Independent undergraduate research in political science at the LSE is coordinated and led by the student initiative, The LSE Undergraduate Political Review(LSEUPR). LSEUPR's team of about 17 students has coordinated to publish its first full journal issue, featuring articles on Brexit, populist rhetoric by Trump and Sanders in the 2016 US election, the link between football and nationalism, and electoral geographies in the UK—and, employing advanced textual analysis, case study methodology, and advanced regression analysis. 
The LSEUPR also hosts an annual conference which showcases the best undergraduate dissertations relating to politics from the previous year’s final dissertation projects. Aside from research-focused blogs, it also helps to steer undergraduates towards conducting (or at least engaging in) academic research, for example by publishing a “Beginners Guide to Undergraduate Research”. As a unique initiative in 2017-18, the LSEUPR further coordinated two student-led research teams (of about 5-6 students each) who, independently and in their own time, worked together to formulate, research, gather data, conduct analysis and draft a dissertation-length research paper. Both these teams will be presenting their papers at two different academic conferences—the PSE Undergraduate Research Conference and the British Conference of Undergraduate Research. 


The University of Texas at Tyler

Nine undergraduate students at The University of Texas at Tyler completed a project to digitize 135 objects in the Timothy Anthony Jackson Collection of political memorabilia. This national collection of political campaign memorabilia from 1884 to 2012 is housed in the University Archives and Special Collections at The Robert R. Muntz Library. The project was a partnership between Aaron Ramirez, Archives Assistant, and Mark Owens, Assistant Professor, to promote primary resource literacy in a Political Science Research Methods class.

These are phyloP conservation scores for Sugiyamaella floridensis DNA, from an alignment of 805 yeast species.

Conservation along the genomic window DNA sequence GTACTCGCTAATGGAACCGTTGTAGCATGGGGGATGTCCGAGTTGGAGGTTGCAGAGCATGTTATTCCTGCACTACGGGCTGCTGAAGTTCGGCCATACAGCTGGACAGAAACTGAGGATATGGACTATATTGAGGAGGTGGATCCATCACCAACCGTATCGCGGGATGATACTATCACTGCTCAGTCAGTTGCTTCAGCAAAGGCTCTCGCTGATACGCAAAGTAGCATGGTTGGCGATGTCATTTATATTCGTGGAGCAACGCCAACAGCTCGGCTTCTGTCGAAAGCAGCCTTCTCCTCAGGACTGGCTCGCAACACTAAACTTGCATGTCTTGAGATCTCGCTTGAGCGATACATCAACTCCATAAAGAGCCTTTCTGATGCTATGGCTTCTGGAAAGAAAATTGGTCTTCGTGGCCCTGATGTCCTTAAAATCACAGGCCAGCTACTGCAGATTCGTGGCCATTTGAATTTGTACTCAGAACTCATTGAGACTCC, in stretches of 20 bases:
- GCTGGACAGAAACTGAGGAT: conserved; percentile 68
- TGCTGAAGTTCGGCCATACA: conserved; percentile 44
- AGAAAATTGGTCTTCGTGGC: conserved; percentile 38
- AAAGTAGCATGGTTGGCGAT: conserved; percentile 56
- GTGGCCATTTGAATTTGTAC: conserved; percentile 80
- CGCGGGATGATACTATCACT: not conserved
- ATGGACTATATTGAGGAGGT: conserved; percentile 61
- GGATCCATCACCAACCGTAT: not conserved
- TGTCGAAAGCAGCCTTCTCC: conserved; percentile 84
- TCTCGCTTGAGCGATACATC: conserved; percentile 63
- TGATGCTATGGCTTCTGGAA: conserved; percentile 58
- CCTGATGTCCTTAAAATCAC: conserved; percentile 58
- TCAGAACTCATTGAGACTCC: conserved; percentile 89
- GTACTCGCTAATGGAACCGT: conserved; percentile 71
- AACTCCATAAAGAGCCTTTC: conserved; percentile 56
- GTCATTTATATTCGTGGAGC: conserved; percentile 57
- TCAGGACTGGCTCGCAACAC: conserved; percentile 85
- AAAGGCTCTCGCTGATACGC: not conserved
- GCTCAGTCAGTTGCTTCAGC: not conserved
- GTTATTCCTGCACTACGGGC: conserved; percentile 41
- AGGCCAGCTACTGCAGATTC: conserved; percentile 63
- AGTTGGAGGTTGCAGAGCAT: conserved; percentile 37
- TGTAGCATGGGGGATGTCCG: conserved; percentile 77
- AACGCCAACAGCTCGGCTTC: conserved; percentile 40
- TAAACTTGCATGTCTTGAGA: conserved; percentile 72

The students selected objects from various presidential campaigns to analyze, specifically Franklin D. Roosevelt to Bill Clinton. The class then invested significant time into researching details of each item as a first step to digitize a national collection of presidential campaign memorabilia. While digitizing the objects, students also provided a critical analysis of each primary resource and wrote descriptions that offer historical context for the object. The project is set to continue in 2019 and a report from each class will be published on UT Tyler’s institutional repository, Scholar Works at UT Tyler. For more details on the political memorabilia please visit: https://archivesspace.uttyler.edu.


Yale-NUS College (Singapore)

In their undergraduate research, Dr. Sandra Leonie Field's students have adapted the tools of political theory to improve understanding of the South-East Asian political context:

  • Peter Ooi Teik Aun's capstone project is entitled "Sisters in Islam: A Case of Islamic Civil Society". Analyzing the case of the Malaysian Muslim women's organisation Sisters in Islam through a Hegelian lens, Peter critiques the common view that Islam is antithetical to civil society.
  • Tee Zhuo's class paper, "The Special Assistance Plan: Singapore’s own bumiputera policy", analyses educational inequality in Singapore. Tee argues that certain structural features of the school system perpetuate and entrench Chinese privilege in Singapore. Tee's argument generated debate beyond the campus, resulting in an invitation to present at a scholarly conference later this year.